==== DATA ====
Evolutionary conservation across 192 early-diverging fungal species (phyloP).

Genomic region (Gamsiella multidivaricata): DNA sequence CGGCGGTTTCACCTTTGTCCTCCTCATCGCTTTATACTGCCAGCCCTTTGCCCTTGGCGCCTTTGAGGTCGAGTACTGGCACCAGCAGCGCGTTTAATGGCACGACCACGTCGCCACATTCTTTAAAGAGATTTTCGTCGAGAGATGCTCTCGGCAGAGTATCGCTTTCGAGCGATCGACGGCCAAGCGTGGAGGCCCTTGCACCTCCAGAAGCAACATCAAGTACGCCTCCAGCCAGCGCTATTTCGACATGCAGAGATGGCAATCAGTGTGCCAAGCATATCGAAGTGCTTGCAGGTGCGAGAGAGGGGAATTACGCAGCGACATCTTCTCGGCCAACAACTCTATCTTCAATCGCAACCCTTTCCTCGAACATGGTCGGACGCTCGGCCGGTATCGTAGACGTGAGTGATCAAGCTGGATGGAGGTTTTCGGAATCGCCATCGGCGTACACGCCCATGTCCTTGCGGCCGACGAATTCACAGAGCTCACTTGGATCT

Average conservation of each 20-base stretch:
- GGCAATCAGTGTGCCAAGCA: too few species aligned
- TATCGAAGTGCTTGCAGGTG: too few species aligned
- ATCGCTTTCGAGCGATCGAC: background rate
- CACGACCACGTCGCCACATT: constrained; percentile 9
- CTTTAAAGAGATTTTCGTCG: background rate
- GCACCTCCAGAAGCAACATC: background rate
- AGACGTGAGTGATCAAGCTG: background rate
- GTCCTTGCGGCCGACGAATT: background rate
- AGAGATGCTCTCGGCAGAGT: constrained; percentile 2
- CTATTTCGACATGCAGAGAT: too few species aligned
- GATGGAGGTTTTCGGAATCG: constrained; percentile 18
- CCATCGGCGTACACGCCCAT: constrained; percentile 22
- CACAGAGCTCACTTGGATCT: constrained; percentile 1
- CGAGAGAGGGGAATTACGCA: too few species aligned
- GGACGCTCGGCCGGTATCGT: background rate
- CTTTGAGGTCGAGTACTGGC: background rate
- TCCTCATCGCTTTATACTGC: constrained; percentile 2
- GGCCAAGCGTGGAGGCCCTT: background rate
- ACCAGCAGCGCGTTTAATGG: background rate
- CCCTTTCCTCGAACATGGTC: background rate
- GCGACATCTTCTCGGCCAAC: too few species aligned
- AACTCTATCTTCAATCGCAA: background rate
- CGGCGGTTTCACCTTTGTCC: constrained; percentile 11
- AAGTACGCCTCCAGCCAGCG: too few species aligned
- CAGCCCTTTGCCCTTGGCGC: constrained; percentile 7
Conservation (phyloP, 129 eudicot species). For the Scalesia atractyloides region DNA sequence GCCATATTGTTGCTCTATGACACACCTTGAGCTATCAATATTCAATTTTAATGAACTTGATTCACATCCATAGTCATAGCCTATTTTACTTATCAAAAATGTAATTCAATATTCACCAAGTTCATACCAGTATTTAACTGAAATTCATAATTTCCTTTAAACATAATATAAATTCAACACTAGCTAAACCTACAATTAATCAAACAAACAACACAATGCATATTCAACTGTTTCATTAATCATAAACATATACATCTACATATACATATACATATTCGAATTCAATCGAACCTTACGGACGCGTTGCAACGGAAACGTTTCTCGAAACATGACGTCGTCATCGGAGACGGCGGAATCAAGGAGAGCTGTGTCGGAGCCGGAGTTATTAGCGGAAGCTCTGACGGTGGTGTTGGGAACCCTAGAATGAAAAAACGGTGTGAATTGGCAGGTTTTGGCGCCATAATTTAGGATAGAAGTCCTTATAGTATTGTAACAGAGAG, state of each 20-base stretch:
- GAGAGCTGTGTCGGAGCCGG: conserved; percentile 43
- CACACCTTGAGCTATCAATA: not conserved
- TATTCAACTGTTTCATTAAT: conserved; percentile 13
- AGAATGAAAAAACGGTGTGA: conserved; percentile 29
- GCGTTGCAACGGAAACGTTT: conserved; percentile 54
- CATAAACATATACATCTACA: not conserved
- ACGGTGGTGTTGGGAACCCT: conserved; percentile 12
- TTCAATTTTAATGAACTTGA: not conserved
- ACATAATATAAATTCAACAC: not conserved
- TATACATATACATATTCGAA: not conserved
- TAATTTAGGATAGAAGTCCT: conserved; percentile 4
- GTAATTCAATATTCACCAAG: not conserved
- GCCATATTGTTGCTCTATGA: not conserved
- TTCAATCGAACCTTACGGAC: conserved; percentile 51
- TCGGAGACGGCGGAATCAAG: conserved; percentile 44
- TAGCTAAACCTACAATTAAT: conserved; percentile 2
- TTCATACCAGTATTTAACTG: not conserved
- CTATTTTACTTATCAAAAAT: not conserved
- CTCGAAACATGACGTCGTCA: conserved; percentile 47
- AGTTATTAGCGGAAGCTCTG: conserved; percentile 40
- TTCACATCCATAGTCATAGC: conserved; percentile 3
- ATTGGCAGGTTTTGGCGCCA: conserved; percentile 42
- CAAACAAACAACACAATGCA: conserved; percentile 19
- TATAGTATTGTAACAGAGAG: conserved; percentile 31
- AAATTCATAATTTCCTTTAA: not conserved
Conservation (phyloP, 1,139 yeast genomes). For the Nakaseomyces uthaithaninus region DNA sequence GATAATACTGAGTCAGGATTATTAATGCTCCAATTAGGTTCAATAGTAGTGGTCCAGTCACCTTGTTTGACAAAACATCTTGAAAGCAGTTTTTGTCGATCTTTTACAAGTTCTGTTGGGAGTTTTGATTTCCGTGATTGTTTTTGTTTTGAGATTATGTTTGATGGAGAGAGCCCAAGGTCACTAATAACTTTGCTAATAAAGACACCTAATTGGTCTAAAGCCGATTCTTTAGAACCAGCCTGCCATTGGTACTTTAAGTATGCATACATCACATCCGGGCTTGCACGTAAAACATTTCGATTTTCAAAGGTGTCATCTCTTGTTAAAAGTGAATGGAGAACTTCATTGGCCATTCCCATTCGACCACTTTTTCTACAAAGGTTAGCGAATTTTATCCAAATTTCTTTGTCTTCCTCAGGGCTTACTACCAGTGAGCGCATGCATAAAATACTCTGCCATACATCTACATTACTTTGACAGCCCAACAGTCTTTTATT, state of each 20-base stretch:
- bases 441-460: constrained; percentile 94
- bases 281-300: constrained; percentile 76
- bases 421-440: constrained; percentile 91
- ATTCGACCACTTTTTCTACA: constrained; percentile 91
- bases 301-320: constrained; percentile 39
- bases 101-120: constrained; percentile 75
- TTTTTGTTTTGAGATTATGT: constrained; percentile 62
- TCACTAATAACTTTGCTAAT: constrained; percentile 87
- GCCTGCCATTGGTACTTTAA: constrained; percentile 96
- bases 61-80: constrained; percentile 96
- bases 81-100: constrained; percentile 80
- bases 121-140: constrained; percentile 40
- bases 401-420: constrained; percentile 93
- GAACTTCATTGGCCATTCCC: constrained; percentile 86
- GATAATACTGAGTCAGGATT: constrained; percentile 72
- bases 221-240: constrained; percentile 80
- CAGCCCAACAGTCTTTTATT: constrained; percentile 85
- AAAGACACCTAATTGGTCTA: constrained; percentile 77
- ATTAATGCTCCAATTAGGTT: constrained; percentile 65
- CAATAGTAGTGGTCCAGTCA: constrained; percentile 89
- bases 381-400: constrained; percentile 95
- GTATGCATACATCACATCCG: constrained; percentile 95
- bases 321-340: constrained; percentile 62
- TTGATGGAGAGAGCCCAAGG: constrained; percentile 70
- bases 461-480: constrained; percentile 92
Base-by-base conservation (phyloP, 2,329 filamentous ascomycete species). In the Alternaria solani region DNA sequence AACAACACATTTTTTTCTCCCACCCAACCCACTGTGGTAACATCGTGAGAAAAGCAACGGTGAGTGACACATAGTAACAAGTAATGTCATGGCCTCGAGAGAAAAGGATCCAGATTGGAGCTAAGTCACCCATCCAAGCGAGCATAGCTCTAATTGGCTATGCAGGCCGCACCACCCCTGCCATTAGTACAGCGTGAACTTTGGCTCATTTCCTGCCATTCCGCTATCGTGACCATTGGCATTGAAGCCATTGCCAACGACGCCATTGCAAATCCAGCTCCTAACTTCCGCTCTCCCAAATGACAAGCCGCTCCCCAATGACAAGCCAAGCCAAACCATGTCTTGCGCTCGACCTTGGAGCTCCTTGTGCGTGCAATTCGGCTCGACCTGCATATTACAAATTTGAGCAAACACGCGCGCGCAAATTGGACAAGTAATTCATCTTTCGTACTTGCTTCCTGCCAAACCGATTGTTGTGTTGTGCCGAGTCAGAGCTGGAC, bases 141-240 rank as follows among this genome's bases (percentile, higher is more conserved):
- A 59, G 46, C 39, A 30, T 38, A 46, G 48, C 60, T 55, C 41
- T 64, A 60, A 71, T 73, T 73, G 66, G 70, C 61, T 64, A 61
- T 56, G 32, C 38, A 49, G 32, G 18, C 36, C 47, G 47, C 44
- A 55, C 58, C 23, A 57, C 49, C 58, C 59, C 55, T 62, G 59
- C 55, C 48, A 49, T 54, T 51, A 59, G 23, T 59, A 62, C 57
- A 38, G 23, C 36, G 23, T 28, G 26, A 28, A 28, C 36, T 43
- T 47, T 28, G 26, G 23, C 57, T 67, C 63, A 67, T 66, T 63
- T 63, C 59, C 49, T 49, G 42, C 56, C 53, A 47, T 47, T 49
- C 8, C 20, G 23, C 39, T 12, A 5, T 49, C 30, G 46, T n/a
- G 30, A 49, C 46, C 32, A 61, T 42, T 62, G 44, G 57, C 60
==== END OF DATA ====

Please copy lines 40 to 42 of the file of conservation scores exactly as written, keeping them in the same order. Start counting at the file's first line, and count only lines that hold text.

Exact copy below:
- TAATTTAGGATAGAAGTCCT: conserved; percentile 4
- GTAATTCAATATTCACCAAG: not conserved
- GCCATATTGTTGCTCTATGA: not conserved